Where Human Rights is Lacking, Sex Trafficking Thrives

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Last week, a Singaporean sex worker reported that she was threatened by the Singapore Police Force when she tried to report someone who sexually assaulted her. She dialled triple nine when a guy groped her breasts and her crotch and then refuse to apologize when confronted. Thankfully, she managed to get a picture. When the police arrived, not only did they not give chase to the perpetrator, they questioned her as if she was a criminal. They told her that they know she’s a sex worker as they see her all the time. So if she were to pursue the case, they will have to charge her for soliciting first. She had no choice but to drop the case. She asked me, what if this guy goes out to sexually harass other people? Will the police take responsibility?

Last week, a Korean sex worker contacted Project X to tell us that she was forcefully deported from Singapore by the security personnel of the hotel she was staying at. She also had S$2,500 stolen from her by the same people. They told her not to call the police and that she’s considered lucky. We encouraged her to make a police report but she decided it was too much of a risk.

Last week, a Chinese sex worker contacted us to ask if she could repeal the lifetime travel ban imposed on her because she worked in a regulated brothel in Singapore. She said that she was deceived—she thought she was coming to work as a waitress but only found out when she arrived that she was to work in a regulated brothel. Unfortunately, she signed a contract with the Singapore Police Force and agreed that she was not forced into the industry. She did so because she has about S$4,500 worth of debts to repay to her family and friends—money borrowed to pay the agent who facilitated her entry into Singapore.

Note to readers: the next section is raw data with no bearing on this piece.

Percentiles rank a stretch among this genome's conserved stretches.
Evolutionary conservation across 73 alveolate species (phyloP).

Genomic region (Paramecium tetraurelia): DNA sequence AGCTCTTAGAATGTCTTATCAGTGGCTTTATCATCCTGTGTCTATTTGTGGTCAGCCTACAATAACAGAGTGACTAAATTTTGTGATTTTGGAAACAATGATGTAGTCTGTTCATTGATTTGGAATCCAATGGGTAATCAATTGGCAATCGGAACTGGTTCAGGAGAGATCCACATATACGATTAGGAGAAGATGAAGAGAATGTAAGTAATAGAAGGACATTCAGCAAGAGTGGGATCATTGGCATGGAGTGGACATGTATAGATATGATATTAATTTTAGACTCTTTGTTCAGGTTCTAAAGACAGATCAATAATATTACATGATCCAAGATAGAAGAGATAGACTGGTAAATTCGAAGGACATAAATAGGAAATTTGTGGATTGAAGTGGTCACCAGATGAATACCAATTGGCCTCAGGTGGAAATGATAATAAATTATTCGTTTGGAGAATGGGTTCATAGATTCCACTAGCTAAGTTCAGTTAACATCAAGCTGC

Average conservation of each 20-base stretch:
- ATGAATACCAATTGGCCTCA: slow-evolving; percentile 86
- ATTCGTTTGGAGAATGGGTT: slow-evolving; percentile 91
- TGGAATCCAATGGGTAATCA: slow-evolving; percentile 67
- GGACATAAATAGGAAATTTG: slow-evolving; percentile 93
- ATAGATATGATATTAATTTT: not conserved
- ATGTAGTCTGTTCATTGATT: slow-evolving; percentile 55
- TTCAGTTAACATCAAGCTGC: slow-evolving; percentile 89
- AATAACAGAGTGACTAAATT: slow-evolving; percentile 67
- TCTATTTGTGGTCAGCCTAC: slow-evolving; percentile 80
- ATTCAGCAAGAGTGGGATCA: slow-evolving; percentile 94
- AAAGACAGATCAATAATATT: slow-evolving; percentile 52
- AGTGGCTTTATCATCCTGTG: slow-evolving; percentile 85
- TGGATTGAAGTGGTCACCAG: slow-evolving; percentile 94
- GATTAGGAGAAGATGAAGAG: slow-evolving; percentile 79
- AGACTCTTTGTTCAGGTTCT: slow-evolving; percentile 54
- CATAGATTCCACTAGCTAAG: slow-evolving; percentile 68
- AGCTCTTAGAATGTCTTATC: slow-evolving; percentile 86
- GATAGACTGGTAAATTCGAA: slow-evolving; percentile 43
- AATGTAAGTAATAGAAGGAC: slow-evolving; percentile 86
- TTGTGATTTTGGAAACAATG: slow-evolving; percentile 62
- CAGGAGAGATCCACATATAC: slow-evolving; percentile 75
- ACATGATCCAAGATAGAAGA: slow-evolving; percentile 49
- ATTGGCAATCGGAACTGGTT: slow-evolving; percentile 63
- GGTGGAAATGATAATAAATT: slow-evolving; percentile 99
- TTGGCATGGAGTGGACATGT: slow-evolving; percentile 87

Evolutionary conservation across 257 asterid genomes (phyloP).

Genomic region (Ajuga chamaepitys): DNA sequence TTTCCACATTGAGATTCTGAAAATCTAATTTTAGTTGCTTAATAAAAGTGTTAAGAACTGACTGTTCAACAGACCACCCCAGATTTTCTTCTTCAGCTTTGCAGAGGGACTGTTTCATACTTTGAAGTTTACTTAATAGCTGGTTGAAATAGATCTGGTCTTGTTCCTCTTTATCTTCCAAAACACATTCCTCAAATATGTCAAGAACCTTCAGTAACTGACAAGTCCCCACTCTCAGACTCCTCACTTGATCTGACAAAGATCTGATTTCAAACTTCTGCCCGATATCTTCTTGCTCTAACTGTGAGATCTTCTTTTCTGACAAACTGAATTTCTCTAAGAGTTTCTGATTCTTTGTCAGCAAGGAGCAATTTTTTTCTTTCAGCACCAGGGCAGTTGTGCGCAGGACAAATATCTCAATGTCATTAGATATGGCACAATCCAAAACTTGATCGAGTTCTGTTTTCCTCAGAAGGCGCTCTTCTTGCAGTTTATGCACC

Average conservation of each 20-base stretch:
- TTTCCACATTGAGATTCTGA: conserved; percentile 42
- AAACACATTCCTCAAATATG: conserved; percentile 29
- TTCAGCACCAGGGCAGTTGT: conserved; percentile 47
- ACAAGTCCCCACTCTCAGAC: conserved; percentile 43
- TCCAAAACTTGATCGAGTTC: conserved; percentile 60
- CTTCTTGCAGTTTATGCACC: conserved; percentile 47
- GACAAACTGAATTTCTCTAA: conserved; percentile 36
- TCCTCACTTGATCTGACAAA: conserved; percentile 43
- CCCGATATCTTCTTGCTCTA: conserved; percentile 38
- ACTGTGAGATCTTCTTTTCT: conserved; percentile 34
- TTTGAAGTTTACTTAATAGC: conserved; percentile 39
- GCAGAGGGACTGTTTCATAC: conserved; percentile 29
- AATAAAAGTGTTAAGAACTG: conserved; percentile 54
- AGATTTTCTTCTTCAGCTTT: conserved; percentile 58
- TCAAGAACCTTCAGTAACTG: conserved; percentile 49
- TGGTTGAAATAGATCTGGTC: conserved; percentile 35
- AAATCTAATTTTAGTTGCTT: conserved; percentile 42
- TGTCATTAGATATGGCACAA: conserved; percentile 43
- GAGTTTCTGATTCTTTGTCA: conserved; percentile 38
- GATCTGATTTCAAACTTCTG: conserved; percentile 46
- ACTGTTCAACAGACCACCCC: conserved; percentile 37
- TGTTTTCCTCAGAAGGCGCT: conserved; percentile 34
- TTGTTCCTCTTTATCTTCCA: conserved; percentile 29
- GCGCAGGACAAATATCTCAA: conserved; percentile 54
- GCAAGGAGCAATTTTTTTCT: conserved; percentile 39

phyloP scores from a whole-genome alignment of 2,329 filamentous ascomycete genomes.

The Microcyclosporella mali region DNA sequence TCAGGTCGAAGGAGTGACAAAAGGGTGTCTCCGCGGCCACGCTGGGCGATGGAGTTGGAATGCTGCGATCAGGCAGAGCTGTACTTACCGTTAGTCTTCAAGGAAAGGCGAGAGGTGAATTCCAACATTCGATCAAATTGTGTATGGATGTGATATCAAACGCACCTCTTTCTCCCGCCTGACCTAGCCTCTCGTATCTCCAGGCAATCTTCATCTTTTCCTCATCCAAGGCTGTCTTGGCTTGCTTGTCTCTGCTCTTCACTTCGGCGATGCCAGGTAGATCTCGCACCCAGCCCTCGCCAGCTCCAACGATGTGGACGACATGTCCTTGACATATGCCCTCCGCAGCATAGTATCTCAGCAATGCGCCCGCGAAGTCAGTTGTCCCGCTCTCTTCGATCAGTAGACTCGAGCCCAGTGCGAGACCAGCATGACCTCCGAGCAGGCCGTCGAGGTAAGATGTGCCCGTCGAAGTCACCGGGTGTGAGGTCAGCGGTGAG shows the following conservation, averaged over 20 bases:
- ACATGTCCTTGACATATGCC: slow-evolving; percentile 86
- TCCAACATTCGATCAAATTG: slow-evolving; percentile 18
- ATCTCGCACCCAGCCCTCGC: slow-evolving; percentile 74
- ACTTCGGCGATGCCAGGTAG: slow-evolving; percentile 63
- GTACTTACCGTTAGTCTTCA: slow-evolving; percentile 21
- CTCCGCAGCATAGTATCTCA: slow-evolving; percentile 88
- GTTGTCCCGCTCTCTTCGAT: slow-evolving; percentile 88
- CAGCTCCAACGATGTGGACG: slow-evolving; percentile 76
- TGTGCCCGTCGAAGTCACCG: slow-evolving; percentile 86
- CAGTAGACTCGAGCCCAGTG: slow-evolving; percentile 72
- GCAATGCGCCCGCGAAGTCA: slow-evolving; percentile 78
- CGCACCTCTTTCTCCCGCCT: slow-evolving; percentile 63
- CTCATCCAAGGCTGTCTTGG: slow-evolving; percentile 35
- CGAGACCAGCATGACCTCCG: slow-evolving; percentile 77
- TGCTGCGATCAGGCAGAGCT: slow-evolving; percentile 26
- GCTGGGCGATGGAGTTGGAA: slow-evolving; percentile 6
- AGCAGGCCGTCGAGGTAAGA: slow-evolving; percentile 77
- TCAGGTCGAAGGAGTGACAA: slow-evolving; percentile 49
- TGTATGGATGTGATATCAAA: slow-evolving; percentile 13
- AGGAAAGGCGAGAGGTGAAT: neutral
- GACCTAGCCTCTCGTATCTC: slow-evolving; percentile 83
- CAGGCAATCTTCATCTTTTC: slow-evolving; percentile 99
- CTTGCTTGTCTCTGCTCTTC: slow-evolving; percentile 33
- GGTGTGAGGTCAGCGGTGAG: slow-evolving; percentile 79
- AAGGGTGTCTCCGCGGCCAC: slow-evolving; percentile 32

About a month ago, LianHe WanBao—the local Chinese newspaper ran an article on transgender sex workers in Singapore. The reporters of the paper stalked the women for 2 hours, took unconsensual photographs of them, and published an article calling them “human demons”. Not once in the 2 hours did the reporters come out of their car to speak to sex workers and to clarify points that they made in the article.

About 2 months ago, a [undisclosed nationality] sex worker called us to say that she has been threatened by her ex-boyfriend, who decided to report her to immigration departments of various countries. She was subsequently deported from a country she was going to visit for a holiday.

About 6 months ago, a Chinese male sex worker called Project X to say that his client stole S$2,000 from him. The client was still in the hotel room but concierge refused to allow us to meet him unless we made a police report. Our client decided not to report to the police as he did not want to be deported and have a travel ban imposed on him, a move that would jeopardize even more income.

About a year ago, a raid at an illegal brothel resulted in a Malaysian sex worker jumping from the third floor in order to escape incarceration. She broke her ankle and had multiple abrasions on her body. We offered to send her to the hospital but she declined as she feared she’d be asked questions about why she was injured. We offered to send her to a private hospital but that did not make any difference in her mind. She eventually decided to wait 5 hours for her friend in Johor Bahru to drive down to pick her up to see a doctor in Malaysia.

What these real life cases reveal is the severe marginalisation of sex workers caused by the criminalization of sex work, sex workers, and the related activities. The point is that if nobody respects people working in the sex industry as equal human beings, human rights violations go unreported, emboldening the perpetrators. We need to start listening to sex workers as the problems they face are also problems that potential victims of trafficking will face. Traffickers are able to traffic because there is a lack of protection and lack of access to justice for people in the sex industry. Sex workers’ rights and trafficked victims’ rights are not two separate issues; they are two sides of the same coin.

Project X is an advocacy group for sex workers’ rights in Singapore. We believe that sex work is work, and that sex workers should be treated with dignity and respect. We seek to end stigma, discrimination, and all verbal, physical, emotional, and financial violence against sex workers.



projectx.sg@gmail.com #stoptraffickingsg


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